Divergent biodiversity change within ecosystems

Our new paper, led by Anne and Amy, is out now in PNAS

The world’s biodiversity is under unprecedented threat due to human activities, yet we have an incomplete understanding of ecosystem change in response to these pressures. This paper describes data from a new 5 year study of a tropical freshwater ecosystem showing that change in the two dimensions of biodiversity—assemblage diversity (number and abundance of species) and assemblage composition—is decoupled from and uncorrelated among taxa.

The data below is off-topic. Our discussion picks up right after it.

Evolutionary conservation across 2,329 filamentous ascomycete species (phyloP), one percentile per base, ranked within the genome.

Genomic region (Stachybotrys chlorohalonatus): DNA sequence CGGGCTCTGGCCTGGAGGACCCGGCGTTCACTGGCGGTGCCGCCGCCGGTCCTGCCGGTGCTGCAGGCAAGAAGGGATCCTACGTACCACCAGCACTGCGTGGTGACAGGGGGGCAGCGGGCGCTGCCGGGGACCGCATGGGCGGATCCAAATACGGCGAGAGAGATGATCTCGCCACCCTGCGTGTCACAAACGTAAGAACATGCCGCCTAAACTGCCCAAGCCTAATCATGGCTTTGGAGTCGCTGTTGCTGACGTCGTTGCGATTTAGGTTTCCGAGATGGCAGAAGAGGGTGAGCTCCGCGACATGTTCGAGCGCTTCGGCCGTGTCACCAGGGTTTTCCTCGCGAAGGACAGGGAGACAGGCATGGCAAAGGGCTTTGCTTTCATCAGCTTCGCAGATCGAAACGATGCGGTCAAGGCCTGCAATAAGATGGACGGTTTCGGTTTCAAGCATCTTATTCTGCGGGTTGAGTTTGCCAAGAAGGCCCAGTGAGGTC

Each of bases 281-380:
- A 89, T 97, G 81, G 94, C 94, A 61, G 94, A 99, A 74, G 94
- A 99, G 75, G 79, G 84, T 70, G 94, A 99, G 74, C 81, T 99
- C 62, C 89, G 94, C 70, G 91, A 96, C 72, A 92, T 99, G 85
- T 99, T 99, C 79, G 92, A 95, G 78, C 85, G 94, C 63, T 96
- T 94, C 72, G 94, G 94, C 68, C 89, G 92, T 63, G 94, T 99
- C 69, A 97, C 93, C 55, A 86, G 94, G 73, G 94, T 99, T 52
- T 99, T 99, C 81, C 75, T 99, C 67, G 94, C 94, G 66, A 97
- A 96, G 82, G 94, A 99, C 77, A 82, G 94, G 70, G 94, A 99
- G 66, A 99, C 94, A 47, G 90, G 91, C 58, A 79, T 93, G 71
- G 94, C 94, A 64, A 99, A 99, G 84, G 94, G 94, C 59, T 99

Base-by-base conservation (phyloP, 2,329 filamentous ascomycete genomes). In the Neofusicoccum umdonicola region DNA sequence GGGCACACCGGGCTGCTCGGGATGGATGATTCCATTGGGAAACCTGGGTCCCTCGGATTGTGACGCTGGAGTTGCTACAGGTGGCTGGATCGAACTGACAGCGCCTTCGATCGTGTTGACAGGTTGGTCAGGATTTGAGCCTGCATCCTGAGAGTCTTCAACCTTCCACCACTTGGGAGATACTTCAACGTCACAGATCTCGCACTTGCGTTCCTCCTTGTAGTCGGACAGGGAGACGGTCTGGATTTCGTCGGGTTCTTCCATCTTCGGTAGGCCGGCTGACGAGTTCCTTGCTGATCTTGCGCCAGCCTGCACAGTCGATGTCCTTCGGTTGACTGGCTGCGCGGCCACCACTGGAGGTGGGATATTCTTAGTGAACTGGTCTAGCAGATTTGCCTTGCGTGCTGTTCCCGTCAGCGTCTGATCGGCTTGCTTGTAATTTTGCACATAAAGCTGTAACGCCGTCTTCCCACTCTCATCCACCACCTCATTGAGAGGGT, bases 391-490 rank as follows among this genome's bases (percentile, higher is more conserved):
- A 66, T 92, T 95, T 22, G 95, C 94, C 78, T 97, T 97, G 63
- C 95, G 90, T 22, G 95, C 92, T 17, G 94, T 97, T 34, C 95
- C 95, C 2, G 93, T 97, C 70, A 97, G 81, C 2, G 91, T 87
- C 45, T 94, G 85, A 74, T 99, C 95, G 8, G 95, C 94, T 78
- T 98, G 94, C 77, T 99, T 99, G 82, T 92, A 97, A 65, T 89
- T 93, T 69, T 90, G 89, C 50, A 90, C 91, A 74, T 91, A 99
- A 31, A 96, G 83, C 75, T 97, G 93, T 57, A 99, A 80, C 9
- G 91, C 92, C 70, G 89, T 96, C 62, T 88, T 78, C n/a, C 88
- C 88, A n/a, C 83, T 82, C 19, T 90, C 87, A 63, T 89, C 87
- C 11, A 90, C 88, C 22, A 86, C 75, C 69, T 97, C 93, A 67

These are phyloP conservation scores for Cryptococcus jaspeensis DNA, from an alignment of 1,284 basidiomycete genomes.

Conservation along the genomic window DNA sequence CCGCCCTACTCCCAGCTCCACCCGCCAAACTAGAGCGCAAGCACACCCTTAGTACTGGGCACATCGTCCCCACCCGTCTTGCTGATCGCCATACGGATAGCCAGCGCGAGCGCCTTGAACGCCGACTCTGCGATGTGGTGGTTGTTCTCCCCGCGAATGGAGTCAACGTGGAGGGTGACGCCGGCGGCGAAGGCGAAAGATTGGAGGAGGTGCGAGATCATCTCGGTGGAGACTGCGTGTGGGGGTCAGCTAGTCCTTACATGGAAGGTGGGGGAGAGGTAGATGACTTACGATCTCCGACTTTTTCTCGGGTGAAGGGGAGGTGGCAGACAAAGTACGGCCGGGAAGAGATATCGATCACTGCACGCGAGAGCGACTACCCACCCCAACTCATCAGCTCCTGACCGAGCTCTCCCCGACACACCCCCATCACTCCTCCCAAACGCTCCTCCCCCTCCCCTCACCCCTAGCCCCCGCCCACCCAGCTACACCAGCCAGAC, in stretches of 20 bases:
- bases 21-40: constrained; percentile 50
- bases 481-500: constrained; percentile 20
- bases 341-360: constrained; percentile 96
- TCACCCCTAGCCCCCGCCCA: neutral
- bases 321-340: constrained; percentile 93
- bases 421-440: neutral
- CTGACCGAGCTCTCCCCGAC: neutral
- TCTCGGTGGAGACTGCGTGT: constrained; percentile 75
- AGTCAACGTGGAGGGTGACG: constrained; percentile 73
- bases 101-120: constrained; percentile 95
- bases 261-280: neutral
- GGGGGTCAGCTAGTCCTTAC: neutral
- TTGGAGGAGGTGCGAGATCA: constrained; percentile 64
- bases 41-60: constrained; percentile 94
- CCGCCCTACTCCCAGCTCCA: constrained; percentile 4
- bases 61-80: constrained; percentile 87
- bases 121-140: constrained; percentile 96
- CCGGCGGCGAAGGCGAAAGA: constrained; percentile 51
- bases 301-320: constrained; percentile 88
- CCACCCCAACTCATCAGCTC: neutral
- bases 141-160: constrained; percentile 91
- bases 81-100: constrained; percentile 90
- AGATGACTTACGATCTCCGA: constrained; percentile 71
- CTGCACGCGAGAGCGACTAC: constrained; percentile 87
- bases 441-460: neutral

Assemblage diversity is typically stable over time. However, in line with Darwin’s expectation that community composition is constantly changing, this stability can be accompanied by marked turnover in species identities. Our paper thus identifies an important question for future research: at what point does compositional turnover threaten ecosystem resilience?

To read the paper in full – click here

To read the associated commentary available in PNAS, click here